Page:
America’s Communalist Christian Foundation

I have been reading a lot this winter. Lots and lots of histories – mainly US but plenty about the founding of Upper Canada, too, though those texts are fewer and far between. Right now, I am reading John Winthrop: America’s Forgotten Founding Father by Francis J. Bremer, a book about the first Governor of the Massachusetts Bay colony founded in 1630 a decade after the Pilgrims hit Plymouth Rock. It is a great ride, covering his grandfather’s birth in 1480 to his own death in 1648 and contextualizes his life in the ebb and flow of the state’s regulation of religious practices from pre-Luther to the lead up to the English Civil War, also the name of an excellent song by The Clash. But this is the key bit. The middle bit to his sermon to his fellow passengers on the event of their departure to New England from the Old World:

… for wee must Consider that wee shall be as a Citty upon a Hill, the eies of all people are uppon us; soe that if wee shall deale falsely with our god in this worke wee have undertaken and soe cause him to withdrawe his present help from us, wee shall be made a story and a byword through the world, wee shall open the mouthes of enemies to speake evill of the wayes of god and all professours for Gods sake; wee shall shame the faces of many of gods worthy servants, and cause theire prayers to be turned into Cursses upon us till wee be consumed out of the good land whether wee are going…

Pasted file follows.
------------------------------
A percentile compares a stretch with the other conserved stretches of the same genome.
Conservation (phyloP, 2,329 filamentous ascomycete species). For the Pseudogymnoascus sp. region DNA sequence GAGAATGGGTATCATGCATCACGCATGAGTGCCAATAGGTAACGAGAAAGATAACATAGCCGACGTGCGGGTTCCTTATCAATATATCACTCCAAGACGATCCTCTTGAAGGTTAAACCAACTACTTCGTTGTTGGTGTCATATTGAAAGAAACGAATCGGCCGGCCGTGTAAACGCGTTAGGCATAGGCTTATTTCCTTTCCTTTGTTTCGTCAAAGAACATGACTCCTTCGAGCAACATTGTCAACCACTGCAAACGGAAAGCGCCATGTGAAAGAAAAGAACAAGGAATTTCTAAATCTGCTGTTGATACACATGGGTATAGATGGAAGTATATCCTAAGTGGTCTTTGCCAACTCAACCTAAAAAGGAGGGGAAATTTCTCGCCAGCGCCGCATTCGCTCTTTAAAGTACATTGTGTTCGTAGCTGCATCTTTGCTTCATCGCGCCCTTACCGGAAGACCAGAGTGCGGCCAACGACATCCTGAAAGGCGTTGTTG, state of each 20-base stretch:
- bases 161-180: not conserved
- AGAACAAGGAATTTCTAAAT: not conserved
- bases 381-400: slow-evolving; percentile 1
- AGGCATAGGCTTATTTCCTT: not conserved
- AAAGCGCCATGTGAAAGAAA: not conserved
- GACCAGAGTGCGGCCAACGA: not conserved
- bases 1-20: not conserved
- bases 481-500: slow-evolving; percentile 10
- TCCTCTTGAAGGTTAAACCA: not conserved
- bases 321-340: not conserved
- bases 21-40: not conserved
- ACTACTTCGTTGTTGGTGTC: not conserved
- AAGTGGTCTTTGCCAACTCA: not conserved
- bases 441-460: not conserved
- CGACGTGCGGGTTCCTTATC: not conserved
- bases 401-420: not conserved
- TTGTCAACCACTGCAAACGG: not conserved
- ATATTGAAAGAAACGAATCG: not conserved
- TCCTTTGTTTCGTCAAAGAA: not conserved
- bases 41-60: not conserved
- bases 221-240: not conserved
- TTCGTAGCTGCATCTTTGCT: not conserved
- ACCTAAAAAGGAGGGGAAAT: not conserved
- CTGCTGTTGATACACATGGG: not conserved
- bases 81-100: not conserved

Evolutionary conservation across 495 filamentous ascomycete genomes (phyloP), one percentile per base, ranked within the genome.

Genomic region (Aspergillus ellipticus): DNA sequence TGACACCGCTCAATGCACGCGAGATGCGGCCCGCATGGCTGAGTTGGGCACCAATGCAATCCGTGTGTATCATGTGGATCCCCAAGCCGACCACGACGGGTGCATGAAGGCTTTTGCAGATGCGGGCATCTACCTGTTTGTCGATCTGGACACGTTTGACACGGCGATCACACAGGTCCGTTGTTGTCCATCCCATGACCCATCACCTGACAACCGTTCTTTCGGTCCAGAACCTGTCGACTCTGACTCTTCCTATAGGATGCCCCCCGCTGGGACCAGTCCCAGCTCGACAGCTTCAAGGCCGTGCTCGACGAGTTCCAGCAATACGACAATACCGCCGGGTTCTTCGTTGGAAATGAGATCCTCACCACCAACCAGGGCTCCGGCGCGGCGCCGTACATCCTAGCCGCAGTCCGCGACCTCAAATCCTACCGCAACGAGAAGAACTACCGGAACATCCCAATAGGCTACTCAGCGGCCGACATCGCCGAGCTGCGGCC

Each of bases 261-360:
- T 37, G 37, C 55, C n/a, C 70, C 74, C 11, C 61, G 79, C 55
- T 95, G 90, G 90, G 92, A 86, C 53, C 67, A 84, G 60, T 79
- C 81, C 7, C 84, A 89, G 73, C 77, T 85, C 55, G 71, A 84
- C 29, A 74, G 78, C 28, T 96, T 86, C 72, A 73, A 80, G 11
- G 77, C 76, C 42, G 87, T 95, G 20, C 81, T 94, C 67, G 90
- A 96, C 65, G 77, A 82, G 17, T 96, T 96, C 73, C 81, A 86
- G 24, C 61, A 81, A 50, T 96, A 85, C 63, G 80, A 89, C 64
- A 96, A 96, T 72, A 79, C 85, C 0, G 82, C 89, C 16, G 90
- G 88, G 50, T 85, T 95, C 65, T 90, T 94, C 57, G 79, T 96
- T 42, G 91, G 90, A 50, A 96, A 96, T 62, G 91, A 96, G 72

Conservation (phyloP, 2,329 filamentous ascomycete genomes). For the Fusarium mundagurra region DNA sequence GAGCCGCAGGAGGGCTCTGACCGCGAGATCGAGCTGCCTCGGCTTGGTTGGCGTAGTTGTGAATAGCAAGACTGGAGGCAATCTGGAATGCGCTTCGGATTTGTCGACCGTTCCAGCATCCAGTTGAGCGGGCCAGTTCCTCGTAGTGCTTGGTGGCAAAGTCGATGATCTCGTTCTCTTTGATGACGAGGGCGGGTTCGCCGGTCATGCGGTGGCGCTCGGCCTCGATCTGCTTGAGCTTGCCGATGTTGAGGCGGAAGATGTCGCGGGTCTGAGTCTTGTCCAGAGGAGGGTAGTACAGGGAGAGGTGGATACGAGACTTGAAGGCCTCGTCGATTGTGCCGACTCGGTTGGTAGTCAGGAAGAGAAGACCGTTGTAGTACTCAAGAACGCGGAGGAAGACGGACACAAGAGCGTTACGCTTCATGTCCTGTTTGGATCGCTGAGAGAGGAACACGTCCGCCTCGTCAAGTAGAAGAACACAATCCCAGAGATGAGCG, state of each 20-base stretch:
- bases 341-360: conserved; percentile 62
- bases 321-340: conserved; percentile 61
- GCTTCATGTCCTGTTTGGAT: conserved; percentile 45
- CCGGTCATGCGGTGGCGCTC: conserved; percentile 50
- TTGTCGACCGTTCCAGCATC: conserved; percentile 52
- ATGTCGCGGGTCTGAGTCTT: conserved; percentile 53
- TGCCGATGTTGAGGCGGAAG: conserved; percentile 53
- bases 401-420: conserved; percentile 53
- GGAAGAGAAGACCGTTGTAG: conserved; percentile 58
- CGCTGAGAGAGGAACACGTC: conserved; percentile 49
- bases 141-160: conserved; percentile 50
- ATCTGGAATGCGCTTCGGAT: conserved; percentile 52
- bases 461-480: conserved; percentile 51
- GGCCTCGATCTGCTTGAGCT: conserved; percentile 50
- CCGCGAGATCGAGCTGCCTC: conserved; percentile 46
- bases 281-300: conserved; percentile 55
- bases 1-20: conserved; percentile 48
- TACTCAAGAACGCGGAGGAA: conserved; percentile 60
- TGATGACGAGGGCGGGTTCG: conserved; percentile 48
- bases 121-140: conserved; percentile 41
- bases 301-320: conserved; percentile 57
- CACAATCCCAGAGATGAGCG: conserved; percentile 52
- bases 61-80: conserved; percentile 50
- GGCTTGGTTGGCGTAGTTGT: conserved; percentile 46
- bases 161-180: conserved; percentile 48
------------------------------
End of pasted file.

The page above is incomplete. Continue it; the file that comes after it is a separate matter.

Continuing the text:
See that? The new order of New England shall not only be a candle on a stand rather than under a bushel (basket) – but if they were to screw up “wee shall shame the faces of many of gods worthy servants.” That is a heavy burden but one that acts as a prophesy, reaching to today from 381 years ago. What was the way to avoid having “prayers to be turned into Cursses upon us”? Worship of those other gods, pleasures and profits. And also failing to make “others Condicions our owne rejoyce together, mourne together, labour, and suffer together, allwayes haveing before our eyes our Commission and Community in the worke.” Pinkos! I see Pinkos! Pinkos like me!

Next time you hear about how American was founded on faith, you may want to agree in part and note that what sort of Christian by which it was founded.

One thought on “America’s Communalist Christian Foundation”

  1. [Original comments…]

    Ben (The Tiger) – March 10, 2011 9:05 AM
    “Forgotten Founding Father”?! The one cited at length by JFK and Reagan?

    We should all be so forgotten, three hundred years after our passing…